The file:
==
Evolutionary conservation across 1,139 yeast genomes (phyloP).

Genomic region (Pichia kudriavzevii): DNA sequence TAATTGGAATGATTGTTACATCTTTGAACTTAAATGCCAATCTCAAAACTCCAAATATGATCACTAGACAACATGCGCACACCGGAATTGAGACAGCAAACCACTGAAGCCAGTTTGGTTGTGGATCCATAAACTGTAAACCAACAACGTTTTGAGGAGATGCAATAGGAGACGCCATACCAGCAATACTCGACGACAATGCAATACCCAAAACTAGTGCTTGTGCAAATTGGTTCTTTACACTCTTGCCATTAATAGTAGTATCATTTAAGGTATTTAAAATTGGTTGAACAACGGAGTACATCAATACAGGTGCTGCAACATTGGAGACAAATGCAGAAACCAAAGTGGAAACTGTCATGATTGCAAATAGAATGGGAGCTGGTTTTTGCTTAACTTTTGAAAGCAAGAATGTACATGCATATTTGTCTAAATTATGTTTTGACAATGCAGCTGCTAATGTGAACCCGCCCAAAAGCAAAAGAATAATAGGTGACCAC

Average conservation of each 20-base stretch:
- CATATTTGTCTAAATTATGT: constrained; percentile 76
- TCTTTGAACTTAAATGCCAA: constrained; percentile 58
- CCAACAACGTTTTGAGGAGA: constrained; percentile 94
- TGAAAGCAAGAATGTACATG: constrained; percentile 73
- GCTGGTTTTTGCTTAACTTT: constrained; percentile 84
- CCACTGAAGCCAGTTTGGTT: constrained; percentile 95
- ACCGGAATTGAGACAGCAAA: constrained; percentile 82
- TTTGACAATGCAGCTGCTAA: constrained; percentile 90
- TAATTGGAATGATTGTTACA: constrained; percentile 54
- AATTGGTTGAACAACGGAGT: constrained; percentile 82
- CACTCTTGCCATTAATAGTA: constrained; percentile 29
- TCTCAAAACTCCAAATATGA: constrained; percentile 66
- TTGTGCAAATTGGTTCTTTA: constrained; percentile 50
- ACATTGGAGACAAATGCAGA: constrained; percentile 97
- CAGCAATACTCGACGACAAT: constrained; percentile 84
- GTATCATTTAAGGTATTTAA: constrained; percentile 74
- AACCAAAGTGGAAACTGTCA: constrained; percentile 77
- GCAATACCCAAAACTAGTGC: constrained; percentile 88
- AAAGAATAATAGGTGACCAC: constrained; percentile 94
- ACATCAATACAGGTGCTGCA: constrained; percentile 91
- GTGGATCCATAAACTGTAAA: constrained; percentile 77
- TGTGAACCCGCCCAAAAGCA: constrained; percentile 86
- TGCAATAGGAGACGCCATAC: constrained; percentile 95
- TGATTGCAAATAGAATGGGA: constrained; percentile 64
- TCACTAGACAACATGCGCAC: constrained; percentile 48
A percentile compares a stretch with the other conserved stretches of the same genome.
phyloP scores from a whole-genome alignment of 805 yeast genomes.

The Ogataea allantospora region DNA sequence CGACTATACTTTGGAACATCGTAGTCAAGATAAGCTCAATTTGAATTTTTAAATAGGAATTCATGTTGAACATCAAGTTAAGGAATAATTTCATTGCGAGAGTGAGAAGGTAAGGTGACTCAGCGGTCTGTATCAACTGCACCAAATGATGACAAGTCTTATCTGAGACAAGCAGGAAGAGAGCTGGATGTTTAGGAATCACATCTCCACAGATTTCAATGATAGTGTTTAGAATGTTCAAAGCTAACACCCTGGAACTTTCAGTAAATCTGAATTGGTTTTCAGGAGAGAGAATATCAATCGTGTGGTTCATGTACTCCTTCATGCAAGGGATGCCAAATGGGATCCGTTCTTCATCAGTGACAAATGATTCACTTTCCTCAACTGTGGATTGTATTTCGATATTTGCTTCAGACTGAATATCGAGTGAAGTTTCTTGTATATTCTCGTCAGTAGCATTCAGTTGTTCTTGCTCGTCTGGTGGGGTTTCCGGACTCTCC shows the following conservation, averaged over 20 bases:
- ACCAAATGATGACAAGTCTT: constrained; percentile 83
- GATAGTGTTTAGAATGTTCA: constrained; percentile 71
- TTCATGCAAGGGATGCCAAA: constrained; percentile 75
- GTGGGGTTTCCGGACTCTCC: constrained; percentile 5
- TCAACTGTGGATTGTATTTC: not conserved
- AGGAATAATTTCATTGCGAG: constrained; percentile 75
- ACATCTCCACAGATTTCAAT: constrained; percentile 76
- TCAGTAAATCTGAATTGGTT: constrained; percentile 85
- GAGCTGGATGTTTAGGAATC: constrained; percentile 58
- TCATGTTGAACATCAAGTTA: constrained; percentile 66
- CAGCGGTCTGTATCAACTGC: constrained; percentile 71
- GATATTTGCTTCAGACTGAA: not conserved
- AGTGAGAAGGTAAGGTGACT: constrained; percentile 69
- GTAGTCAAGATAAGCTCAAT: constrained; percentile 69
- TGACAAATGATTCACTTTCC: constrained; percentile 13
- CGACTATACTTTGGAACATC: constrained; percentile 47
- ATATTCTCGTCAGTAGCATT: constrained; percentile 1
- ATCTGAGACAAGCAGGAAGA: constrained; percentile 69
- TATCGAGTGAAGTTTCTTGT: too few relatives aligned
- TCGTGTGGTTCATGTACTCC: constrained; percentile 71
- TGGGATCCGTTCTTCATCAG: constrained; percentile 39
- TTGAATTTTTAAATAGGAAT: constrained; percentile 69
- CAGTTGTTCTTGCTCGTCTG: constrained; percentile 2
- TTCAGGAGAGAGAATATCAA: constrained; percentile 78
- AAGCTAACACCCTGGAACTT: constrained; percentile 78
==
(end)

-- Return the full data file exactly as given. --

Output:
Evolutionary conservation across 1,139 yeast genomes (phyloP).

Genomic region (Pichia kudriavzevii): DNA sequence TAATTGGAATGATTGTTACATCTTTGAACTTAAATGCCAATCTCAAAACTCCAAATATGATCACTAGACAACATGCGCACACCGGAATTGAGACAGCAAACCACTGAAGCCAGTTTGGTTGTGGATCCATAAACTGTAAACCAACAACGTTTTGAGGAGATGCAATAGGAGACGCCATACCAGCAATACTCGACGACAATGCAATACCCAAAACTAGTGCTTGTGCAAATTGGTTCTTTACACTCTTGCCATTAATAGTAGTATCATTTAAGGTATTTAAAATTGGTTGAACAACGGAGTACATCAATACAGGTGCTGCAACATTGGAGACAAATGCAGAAACCAAAGTGGAAACTGTCATGATTGCAAATAGAATGGGAGCTGGTTTTTGCTTAACTTTTGAAAGCAAGAATGTACATGCATATTTGTCTAAATTATGTTTTGACAATGCAGCTGCTAATGTGAACCCGCCCAAAAGCAAAAGAATAATAGGTGACCAC

Average conservation of each 20-base stretch:
- CATATTTGTCTAAATTATGT: constrained; percentile 76
- TCTTTGAACTTAAATGCCAA: constrained; percentile 58
- CCAACAACGTTTTGAGGAGA: constrained; percentile 94
- TGAAAGCAAGAATGTACATG: constrained; percentile 73
- GCTGGTTTTTGCTTAACTTT: constrained; percentile 84
- CCACTGAAGCCAGTTTGGTT: constrained; percentile 95
- ACCGGAATTGAGACAGCAAA: constrained; percentile 82
- TTTGACAATGCAGCTGCTAA: constrained; percentile 90
- TAATTGGAATGATTGTTACA: constrained; percentile 54
- AATTGGTTGAACAACGGAGT: constrained; percentile 82
- CACTCTTGCCATTAATAGTA: constrained; percentile 29
- TCTCAAAACTCCAAATATGA: constrained; percentile 66
- TTGTGCAAATTGGTTCTTTA: constrained; percentile 50
- ACATTGGAGACAAATGCAGA: constrained; percentile 97
- CAGCAATACTCGACGACAAT: constrained; percentile 84
- GTATCATTTAAGGTATTTAA: constrained; percentile 74
- AACCAAAGTGGAAACTGTCA: constrained; percentile 77
- GCAATACCCAAAACTAGTGC: constrained; percentile 88
- AAAGAATAATAGGTGACCAC: constrained; percentile 94
- ACATCAATACAGGTGCTGCA: constrained; percentile 91
- GTGGATCCATAAACTGTAAA: constrained; percentile 77
- TGTGAACCCGCCCAAAAGCA: constrained; percentile 86
- TGCAATAGGAGACGCCATAC: constrained; percentile 95
- TGATTGCAAATAGAATGGGA: constrained; percentile 64
- TCACTAGACAACATGCGCAC: constrained; percentile 48
A percentile compares a stretch with the other conserved stretches of the same genome.
phyloP scores from a whole-genome alignment of 805 yeast genomes.

The Ogataea allantospora region DNA sequence CGACTATACTTTGGAACATCGTAGTCAAGATAAGCTCAATTTGAATTTTTAAATAGGAATTCATGTTGAACATCAAGTTAAGGAATAATTTCATTGCGAGAGTGAGAAGGTAAGGTGACTCAGCGGTCTGTATCAACTGCACCAAATGATGACAAGTCTTATCTGAGACAAGCAGGAAGAGAGCTGGATGTTTAGGAATCACATCTCCACAGATTTCAATGATAGTGTTTAGAATGTTCAAAGCTAACACCCTGGAACTTTCAGTAAATCTGAATTGGTTTTCAGGAGAGAGAATATCAATCGTGTGGTTCATGTACTCCTTCATGCAAGGGATGCCAAATGGGATCCGTTCTTCATCAGTGACAAATGATTCACTTTCCTCAACTGTGGATTGTATTTCGATATTTGCTTCAGACTGAATATCGAGTGAAGTTTCTTGTATATTCTCGTCAGTAGCATTCAGTTGTTCTTGCTCGTCTGGTGGGGTTTCCGGACTCTCC shows the following conservation, averaged over 20 bases:
- ACCAAATGATGACAAGTCTT: constrained; percentile 83
- GATAGTGTTTAGAATGTTCA: constrained; percentile 71
- TTCATGCAAGGGATGCCAAA: constrained; percentile 75
- GTGGGGTTTCCGGACTCTCC: constrained; percentile 5
- TCAACTGTGGATTGTATTTC: not conserved
- AGGAATAATTTCATTGCGAG: constrained; percentile 75
- ACATCTCCACAGATTTCAAT: constrained; percentile 76
- TCAGTAAATCTGAATTGGTT: constrained; percentile 85
- GAGCTGGATGTTTAGGAATC: constrained; percentile 58
- TCATGTTGAACATCAAGTTA: constrained; percentile 66
- CAGCGGTCTGTATCAACTGC: constrained; percentile 71
- GATATTTGCTTCAGACTGAA: not conserved
- AGTGAGAAGGTAAGGTGACT: constrained; percentile 69
- GTAGTCAAGATAAGCTCAAT: constrained; percentile 69
- TGACAAATGATTCACTTTCC: constrained; percentile 13
- CGACTATACTTTGGAACATC: constrained; percentile 47
- ATATTCTCGTCAGTAGCATT: constrained; percentile 1
- ATCTGAGACAAGCAGGAAGA: constrained; percentile 69
- TATCGAGTGAAGTTTCTTGT: too few relatives aligned
- TCGTGTGGTTCATGTACTCC: constrained; percentile 71
- TGGGATCCGTTCTTCATCAG: constrained; percentile 39
- TTGAATTTTTAAATAGGAAT: constrained; percentile 69
- CAGTTGTTCTTGCTCGTCTG: constrained; percentile 2
- TTCAGGAGAGAGAATATCAA: constrained; percentile 78
- AAGCTAACACCCTGGAACTT: constrained; percentile 78